Conference Board of Canada Study Highlights the Economic Benefits of Neonicotinoid Seed Treatments
By Amanda Brodhagen, Farms.com
Grain Farmers of Ontario (GFO) and the Conference Board of Canada released “Seeds for Success: The Value of Seed Treatments for Ontario Growers,” a 76-page report that examines the economic consequences of restricting the use of neonicotinoid (neonic) treated seeds.
The study suggests that a potential regulatory change could reduce corn and soybean production (crop yields) by more than $630 million per year in Ontario. Potential policy changes that would make it more difficult for farmers to access neonic treated seeds could also hurt the province’s gross domestic product (GDP), by nearly $440 million.
The release of the report couldn’t have come out at a better time for grain farmers, as Ontario Agriculture Minister Jeff Leal said recently that the province is contemplating restricting the use of neonic pesticides, likely requiring farmers to apply for a licence in order to plant neonic-treated seeds. The report was originally expected to be released next week, but was instead published earlier than expected in light of the governments proposed plans.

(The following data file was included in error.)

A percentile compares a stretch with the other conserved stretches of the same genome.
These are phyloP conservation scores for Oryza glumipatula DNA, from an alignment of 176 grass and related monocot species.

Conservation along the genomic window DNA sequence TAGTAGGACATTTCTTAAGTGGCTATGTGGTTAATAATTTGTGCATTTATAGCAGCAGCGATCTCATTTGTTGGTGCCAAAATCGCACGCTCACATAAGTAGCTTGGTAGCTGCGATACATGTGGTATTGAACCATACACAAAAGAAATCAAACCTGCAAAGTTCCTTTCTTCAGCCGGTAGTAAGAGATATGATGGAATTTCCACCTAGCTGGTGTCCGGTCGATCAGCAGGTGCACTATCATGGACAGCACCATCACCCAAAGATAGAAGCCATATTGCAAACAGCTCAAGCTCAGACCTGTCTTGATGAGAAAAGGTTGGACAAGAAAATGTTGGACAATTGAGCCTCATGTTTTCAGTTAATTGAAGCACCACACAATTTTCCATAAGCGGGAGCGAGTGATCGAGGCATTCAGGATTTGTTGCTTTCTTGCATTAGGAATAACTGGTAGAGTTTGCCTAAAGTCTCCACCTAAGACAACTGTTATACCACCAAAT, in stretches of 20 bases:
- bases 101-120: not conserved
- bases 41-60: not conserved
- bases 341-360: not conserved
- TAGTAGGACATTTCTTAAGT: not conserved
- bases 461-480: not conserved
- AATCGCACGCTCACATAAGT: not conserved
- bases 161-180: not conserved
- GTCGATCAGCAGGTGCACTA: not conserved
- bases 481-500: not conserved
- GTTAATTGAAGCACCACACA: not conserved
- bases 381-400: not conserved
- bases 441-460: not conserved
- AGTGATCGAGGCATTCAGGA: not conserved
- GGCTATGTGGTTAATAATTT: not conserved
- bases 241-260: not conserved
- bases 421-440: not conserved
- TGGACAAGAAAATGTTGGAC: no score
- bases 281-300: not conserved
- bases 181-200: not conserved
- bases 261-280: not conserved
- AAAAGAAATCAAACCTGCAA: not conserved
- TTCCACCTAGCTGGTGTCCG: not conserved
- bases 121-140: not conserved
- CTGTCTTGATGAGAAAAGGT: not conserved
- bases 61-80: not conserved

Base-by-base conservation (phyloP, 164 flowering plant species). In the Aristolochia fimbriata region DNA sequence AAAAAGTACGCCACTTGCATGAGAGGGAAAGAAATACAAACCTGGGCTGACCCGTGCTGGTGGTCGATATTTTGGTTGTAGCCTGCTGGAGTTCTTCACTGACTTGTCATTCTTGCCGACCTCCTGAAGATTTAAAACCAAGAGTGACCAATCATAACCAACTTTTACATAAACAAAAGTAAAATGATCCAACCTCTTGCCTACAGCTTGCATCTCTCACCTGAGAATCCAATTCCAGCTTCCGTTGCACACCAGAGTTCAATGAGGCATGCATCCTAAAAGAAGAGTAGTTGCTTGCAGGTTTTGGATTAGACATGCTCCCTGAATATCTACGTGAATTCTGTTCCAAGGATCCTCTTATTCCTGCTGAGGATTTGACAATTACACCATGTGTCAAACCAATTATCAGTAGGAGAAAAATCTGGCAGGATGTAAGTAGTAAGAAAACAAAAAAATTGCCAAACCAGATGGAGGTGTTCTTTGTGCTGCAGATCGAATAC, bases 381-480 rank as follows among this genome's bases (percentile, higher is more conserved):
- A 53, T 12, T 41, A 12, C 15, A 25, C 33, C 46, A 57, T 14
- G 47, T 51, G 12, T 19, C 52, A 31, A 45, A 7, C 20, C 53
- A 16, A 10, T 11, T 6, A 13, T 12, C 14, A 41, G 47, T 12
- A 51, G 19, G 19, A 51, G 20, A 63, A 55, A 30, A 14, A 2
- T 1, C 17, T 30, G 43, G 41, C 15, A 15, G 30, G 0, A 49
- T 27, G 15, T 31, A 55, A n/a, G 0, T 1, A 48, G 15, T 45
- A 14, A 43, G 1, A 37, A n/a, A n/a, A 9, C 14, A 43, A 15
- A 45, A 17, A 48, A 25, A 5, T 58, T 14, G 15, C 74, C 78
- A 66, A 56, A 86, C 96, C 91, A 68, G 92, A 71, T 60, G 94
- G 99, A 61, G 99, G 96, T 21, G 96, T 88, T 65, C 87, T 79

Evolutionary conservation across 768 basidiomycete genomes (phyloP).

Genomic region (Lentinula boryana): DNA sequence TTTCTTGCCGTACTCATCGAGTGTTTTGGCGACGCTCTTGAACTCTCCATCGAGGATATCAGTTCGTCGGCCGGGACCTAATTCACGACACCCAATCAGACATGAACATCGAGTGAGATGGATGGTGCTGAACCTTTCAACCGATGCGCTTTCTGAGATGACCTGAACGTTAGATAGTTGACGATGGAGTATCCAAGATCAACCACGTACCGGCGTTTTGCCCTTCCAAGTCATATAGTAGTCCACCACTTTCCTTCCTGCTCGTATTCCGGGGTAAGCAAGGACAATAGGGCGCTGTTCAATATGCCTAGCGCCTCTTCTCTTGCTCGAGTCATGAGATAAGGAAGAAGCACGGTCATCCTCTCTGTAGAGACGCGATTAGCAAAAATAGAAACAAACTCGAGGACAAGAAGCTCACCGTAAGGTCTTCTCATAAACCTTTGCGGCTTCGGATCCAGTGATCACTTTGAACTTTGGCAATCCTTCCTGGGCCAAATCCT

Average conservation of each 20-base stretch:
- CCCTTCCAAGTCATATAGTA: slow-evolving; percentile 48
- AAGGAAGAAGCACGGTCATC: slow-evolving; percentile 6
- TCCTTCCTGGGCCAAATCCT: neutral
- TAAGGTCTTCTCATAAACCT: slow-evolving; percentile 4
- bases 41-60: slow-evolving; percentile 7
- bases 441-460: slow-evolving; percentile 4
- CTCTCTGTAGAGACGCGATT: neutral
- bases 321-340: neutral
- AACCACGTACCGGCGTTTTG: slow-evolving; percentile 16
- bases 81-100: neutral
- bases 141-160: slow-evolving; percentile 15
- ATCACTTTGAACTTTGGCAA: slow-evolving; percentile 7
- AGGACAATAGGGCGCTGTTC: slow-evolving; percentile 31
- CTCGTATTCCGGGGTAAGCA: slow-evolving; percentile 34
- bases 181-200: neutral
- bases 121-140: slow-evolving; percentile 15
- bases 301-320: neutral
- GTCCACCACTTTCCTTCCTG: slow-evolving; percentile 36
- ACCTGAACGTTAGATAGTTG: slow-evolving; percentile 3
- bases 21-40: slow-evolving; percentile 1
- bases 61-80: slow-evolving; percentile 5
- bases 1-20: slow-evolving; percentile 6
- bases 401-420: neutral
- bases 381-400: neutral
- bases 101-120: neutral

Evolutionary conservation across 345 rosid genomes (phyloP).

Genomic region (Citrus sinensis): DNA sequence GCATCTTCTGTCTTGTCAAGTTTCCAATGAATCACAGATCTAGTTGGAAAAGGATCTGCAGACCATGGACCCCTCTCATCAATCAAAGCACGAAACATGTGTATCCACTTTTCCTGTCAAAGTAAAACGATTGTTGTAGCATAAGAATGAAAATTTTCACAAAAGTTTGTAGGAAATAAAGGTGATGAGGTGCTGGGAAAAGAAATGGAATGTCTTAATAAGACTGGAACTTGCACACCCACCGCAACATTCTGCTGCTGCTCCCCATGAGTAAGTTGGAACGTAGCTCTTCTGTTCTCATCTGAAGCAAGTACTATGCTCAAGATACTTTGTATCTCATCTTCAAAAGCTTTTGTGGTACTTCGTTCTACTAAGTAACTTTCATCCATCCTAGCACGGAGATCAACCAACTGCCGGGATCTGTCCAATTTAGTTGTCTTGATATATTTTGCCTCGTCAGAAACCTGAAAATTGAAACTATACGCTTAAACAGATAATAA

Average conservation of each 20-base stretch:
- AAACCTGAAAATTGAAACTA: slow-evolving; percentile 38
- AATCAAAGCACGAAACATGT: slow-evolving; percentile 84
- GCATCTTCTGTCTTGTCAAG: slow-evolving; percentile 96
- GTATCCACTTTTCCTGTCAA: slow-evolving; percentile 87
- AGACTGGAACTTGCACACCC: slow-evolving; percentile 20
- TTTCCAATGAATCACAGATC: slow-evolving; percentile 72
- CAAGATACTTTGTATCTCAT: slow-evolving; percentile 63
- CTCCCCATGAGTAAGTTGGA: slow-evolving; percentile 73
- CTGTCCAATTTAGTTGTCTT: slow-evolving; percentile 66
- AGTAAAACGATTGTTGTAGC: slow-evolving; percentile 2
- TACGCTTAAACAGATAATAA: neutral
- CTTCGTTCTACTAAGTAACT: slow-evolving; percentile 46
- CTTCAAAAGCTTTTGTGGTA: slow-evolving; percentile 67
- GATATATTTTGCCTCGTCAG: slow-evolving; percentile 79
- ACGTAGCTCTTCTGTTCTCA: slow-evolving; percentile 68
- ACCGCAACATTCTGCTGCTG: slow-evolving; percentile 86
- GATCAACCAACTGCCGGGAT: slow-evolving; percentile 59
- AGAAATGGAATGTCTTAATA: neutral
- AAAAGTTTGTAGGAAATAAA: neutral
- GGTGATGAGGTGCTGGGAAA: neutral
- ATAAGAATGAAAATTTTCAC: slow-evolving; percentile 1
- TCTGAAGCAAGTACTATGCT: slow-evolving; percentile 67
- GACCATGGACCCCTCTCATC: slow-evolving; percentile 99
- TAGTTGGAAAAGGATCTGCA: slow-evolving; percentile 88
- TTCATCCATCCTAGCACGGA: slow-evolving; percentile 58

A spokesperson at the minister’s office confirmed with Farms.com Wednesday that the minsiter will be meeting with representatives from GFO in a closed meeting today [July 10] for the first time face-to-face, to discuss the neonic issue.
One of the authors of the report, Vijay Gill, said "for any significant change in regulations, it's important for governments to consider the effects on individual farming businesses, as well as the broader costs and benefits,” adding that a cost-benefit analysis can be helpful when exploring new regulatory changes.
The study warns that a hypothetical restriction on neonics could result in higher input costs and lower yields. This result alone would more than likely reduce profits for corn and soybean farmers. Additionally, such an action would results in competitors from the United States (and other provincial jurisdictions) having an economic advantage over Ontario grain farmers. A move that could force farmers out of business, would be at a disadvantage when competing in the global marketplace.
The full report can be read on the Conference Board of Canada website.